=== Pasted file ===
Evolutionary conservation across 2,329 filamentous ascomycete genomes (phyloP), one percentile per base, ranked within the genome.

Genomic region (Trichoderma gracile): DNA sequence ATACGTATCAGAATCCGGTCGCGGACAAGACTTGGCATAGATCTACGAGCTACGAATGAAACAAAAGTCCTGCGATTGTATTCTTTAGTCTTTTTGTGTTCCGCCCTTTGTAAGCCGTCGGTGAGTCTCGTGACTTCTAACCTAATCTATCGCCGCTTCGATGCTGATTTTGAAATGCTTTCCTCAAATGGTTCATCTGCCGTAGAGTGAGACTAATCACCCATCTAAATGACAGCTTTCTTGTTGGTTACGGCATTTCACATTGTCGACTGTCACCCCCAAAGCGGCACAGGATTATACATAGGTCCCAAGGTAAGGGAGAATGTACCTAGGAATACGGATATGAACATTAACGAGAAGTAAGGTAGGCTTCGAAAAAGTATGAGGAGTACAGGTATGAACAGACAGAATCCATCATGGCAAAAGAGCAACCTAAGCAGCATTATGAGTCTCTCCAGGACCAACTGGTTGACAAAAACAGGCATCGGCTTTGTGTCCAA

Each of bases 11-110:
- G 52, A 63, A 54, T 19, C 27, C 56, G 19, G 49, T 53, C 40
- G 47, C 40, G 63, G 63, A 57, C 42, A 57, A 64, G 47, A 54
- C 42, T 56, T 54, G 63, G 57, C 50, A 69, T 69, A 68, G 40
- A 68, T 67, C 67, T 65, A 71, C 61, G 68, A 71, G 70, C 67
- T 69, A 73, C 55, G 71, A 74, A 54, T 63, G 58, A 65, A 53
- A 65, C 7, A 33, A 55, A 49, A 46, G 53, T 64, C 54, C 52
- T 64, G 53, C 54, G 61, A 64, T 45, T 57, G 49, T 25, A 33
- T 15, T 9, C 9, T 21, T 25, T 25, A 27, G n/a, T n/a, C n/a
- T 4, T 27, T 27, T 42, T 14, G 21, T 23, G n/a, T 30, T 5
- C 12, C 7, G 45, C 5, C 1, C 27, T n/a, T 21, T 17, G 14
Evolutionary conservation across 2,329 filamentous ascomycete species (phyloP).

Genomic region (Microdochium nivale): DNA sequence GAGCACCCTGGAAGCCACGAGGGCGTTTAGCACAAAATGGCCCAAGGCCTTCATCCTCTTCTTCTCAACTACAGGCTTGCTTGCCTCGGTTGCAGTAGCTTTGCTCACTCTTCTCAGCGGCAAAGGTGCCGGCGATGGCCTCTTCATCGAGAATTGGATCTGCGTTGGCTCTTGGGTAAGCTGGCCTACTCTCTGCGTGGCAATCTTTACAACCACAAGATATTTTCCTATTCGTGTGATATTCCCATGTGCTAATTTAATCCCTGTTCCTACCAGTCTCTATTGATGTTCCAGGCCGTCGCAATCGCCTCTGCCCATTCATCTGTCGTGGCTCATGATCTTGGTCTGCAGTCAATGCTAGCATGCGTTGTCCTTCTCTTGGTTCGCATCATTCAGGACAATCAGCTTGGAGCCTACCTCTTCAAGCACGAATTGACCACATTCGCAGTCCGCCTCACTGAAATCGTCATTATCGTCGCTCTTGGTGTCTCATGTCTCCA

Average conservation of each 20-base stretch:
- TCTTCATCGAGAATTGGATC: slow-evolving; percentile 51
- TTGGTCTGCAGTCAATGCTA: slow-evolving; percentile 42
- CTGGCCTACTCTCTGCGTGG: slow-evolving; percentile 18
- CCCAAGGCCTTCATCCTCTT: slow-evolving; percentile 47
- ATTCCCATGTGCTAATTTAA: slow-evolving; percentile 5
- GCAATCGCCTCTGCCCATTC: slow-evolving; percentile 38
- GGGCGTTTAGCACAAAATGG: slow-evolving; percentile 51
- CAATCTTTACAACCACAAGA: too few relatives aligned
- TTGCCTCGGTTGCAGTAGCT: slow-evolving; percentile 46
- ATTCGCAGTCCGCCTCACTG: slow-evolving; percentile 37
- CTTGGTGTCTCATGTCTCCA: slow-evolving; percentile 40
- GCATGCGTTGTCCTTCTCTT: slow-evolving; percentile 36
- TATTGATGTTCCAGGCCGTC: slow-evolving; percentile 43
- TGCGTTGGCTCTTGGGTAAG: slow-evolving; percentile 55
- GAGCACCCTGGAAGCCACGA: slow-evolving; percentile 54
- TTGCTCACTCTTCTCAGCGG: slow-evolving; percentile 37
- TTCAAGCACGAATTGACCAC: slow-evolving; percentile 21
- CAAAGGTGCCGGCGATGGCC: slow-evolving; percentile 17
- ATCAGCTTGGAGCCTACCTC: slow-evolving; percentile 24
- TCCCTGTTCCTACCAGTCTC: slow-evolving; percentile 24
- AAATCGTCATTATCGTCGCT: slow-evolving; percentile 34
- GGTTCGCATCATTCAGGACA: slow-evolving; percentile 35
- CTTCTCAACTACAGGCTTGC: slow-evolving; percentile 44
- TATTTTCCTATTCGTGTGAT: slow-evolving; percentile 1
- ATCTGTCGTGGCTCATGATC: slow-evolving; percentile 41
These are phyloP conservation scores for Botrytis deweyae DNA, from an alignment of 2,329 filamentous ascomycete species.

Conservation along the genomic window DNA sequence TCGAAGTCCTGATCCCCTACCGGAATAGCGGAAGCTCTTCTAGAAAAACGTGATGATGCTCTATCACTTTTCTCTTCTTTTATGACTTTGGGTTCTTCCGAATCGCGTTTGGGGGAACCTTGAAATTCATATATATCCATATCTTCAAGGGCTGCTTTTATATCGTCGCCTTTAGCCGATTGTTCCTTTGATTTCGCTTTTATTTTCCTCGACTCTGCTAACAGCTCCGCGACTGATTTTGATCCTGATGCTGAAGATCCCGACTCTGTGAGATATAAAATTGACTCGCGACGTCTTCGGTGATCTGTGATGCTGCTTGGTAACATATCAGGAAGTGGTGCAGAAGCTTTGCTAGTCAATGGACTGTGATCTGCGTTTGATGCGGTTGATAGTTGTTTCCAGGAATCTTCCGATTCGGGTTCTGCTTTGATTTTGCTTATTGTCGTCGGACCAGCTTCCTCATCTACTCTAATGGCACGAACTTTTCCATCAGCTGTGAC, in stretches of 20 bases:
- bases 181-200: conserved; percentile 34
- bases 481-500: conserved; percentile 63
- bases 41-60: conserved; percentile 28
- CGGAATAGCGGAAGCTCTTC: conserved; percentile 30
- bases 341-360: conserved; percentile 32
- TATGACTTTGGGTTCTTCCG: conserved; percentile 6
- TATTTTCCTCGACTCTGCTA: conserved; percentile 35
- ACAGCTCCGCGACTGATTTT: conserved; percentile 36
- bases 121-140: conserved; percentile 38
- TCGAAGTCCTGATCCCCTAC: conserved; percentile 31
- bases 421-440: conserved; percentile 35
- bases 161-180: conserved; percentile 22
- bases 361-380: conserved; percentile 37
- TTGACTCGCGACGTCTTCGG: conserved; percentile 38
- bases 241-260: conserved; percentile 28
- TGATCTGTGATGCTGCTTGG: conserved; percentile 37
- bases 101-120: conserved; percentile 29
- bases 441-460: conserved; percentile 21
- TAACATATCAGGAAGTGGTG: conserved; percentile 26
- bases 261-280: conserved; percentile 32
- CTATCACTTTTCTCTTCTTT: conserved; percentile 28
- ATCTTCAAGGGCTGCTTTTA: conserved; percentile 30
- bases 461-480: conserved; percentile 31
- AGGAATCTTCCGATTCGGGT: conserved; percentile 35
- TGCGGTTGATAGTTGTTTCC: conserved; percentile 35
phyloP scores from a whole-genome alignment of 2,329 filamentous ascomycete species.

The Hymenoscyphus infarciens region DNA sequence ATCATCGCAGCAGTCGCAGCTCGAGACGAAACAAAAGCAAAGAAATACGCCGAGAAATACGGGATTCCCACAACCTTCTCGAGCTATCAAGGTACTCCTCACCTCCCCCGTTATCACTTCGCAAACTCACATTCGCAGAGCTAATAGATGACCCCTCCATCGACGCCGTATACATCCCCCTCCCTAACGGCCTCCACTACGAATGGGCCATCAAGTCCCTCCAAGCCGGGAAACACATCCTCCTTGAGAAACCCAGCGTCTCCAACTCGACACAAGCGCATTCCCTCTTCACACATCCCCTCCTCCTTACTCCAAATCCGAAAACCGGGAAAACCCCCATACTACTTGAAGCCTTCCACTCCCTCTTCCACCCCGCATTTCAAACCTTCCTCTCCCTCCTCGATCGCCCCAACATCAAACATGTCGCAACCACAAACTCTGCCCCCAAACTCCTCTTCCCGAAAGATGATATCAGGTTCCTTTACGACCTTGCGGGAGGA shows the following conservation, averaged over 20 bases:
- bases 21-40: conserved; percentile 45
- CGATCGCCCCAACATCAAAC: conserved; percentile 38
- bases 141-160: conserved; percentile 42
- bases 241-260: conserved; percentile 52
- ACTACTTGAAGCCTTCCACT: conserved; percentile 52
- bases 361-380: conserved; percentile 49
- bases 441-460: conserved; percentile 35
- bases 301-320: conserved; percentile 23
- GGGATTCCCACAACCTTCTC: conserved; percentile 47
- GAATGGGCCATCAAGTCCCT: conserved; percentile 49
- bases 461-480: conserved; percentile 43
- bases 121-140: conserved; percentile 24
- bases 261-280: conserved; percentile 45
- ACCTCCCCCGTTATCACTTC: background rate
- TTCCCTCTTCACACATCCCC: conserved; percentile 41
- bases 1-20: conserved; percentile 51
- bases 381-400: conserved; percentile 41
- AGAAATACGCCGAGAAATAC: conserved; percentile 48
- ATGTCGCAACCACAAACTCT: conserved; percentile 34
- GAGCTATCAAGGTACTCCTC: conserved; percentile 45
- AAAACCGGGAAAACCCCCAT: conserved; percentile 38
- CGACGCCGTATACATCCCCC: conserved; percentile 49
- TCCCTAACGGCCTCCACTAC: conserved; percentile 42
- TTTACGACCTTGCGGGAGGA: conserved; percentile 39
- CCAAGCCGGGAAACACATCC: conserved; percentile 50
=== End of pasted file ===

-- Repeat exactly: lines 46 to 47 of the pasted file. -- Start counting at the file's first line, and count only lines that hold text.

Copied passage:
- bases 41-60: conserved; percentile 28
- CGGAATAGCGGAAGCTCTTC: conserved; percentile 30